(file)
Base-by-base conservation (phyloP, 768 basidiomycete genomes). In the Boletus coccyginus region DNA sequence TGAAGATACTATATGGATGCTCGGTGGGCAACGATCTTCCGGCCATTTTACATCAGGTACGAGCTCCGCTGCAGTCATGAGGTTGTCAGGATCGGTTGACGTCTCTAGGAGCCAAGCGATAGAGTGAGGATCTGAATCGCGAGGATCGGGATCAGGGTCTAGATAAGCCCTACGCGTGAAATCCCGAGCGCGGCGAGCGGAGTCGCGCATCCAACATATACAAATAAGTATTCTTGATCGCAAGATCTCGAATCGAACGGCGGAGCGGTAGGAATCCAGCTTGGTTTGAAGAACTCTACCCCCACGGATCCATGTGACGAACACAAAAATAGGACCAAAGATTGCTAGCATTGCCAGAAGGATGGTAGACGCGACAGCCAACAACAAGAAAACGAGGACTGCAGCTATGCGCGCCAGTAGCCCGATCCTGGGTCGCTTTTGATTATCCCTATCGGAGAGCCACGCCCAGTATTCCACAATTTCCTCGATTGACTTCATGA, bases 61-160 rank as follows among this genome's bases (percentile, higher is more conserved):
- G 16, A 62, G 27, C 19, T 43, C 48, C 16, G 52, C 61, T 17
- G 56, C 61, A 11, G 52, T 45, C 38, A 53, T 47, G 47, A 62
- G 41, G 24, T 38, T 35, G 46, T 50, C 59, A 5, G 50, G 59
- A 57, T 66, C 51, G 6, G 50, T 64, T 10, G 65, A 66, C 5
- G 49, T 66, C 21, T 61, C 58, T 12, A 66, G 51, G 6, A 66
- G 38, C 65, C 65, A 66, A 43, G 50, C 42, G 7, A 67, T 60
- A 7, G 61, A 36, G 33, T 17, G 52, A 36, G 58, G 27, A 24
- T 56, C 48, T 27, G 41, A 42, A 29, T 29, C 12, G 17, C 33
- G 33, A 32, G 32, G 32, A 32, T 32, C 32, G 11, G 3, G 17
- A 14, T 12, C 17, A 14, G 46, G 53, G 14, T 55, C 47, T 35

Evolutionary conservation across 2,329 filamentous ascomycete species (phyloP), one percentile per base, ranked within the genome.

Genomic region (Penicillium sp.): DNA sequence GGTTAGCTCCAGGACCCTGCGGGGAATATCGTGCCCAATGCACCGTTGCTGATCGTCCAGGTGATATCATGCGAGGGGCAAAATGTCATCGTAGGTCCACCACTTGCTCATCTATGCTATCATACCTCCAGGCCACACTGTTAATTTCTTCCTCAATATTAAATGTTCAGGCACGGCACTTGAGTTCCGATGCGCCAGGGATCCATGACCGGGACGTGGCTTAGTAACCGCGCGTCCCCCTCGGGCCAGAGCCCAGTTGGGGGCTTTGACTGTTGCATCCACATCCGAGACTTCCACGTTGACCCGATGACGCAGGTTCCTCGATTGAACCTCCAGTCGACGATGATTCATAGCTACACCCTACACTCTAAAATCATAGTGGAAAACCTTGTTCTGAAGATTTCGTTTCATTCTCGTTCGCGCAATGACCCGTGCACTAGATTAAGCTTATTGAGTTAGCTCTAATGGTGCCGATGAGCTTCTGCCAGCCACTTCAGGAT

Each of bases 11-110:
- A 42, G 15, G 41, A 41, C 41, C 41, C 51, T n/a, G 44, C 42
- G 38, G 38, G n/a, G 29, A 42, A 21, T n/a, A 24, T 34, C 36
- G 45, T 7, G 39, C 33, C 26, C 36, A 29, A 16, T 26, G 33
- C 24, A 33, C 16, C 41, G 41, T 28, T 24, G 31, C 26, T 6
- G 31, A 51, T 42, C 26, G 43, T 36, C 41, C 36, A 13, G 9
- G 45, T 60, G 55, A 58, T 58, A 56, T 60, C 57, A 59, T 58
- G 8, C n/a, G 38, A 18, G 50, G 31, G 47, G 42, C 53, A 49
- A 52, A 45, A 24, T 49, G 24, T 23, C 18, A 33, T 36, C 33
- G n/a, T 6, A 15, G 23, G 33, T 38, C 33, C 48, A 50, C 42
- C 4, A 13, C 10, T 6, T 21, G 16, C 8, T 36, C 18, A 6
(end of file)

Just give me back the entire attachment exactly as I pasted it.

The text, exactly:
Base-by-base conservation (phyloP, 768 basidiomycete genomes). In the Boletus coccyginus region DNA sequence TGAAGATACTATATGGATGCTCGGTGGGCAACGATCTTCCGGCCATTTTACATCAGGTACGAGCTCCGCTGCAGTCATGAGGTTGTCAGGATCGGTTGACGTCTCTAGGAGCCAAGCGATAGAGTGAGGATCTGAATCGCGAGGATCGGGATCAGGGTCTAGATAAGCCCTACGCGTGAAATCCCGAGCGCGGCGAGCGGAGTCGCGCATCCAACATATACAAATAAGTATTCTTGATCGCAAGATCTCGAATCGAACGGCGGAGCGGTAGGAATCCAGCTTGGTTTGAAGAACTCTACCCCCACGGATCCATGTGACGAACACAAAAATAGGACCAAAGATTGCTAGCATTGCCAGAAGGATGGTAGACGCGACAGCCAACAACAAGAAAACGAGGACTGCAGCTATGCGCGCCAGTAGCCCGATCCTGGGTCGCTTTTGATTATCCCTATCGGAGAGCCACGCCCAGTATTCCACAATTTCCTCGATTGACTTCATGA, bases 61-160 rank as follows among this genome's bases (percentile, higher is more conserved):
- G 16, A 62, G 27, C 19, T 43, C 48, C 16, G 52, C 61, T 17
- G 56, C 61, A 11, G 52, T 45, C 38, A 53, T 47, G 47, A 62
- G 41, G 24, T 38, T 35, G 46, T 50, C 59, A 5, G 50, G 59
- A 57, T 66, C 51, G 6, G 50, T 64, T 10, G 65, A 66, C 5
- G 49, T 66, C 21, T 61, C 58, T 12, A 66, G 51, G 6, A 66
- G 38, C 65, C 65, A 66, A 43, G 50, C 42, G 7, A 67, T 60
- A 7, G 61, A 36, G 33, T 17, G 52, A 36, G 58, G 27, A 24
- T 56, C 48, T 27, G 41, A 42, A 29, T 29, C 12, G 17, C 33
- G 33, A 32, G 32, G 32, A 32, T 32, C 32, G 11, G 3, G 17
- A 14, T 12, C 17, A 14, G 46, G 53, G 14, T 55, C 47, T 35

Evolutionary conservation across 2,329 filamentous ascomycete species (phyloP), one percentile per base, ranked within the genome.

Genomic region (Penicillium sp.): DNA sequence GGTTAGCTCCAGGACCCTGCGGGGAATATCGTGCCCAATGCACCGTTGCTGATCGTCCAGGTGATATCATGCGAGGGGCAAAATGTCATCGTAGGTCCACCACTTGCTCATCTATGCTATCATACCTCCAGGCCACACTGTTAATTTCTTCCTCAATATTAAATGTTCAGGCACGGCACTTGAGTTCCGATGCGCCAGGGATCCATGACCGGGACGTGGCTTAGTAACCGCGCGTCCCCCTCGGGCCAGAGCCCAGTTGGGGGCTTTGACTGTTGCATCCACATCCGAGACTTCCACGTTGACCCGATGACGCAGGTTCCTCGATTGAACCTCCAGTCGACGATGATTCATAGCTACACCCTACACTCTAAAATCATAGTGGAAAACCTTGTTCTGAAGATTTCGTTTCATTCTCGTTCGCGCAATGACCCGTGCACTAGATTAAGCTTATTGAGTTAGCTCTAATGGTGCCGATGAGCTTCTGCCAGCCACTTCAGGAT

Each of bases 11-110:
- A 42, G 15, G 41, A 41, C 41, C 41, C 51, T n/a, G 44, C 42
- G 38, G 38, G n/a, G 29, A 42, A 21, T n/a, A 24, T 34, C 36
- G 45, T 7, G 39, C 33, C 26, C 36, A 29, A 16, T 26, G 33
- C 24, A 33, C 16, C 41, G 41, T 28, T 24, G 31, C 26, T 6
- G 31, A 51, T 42, C 26, G 43, T 36, C 41, C 36, A 13, G 9
- G 45, T 60, G 55, A 58, T 58, A 56, T 60, C 57, A 59, T 58
- G 8, C n/a, G 38, A 18, G 50, G 31, G 47, G 42, C 53, A 49
- A 52, A 45, A 24, T 49, G 24, T 23, C 18, A 33, T 36, C 33
- G n/a, T 6, A 15, G 23, G 33, T 38, C 33, C 48, A 50, C 42
- C 4, A 13, C 10, T 6, T 21, G 16, C 8, T 36, C 18, A 6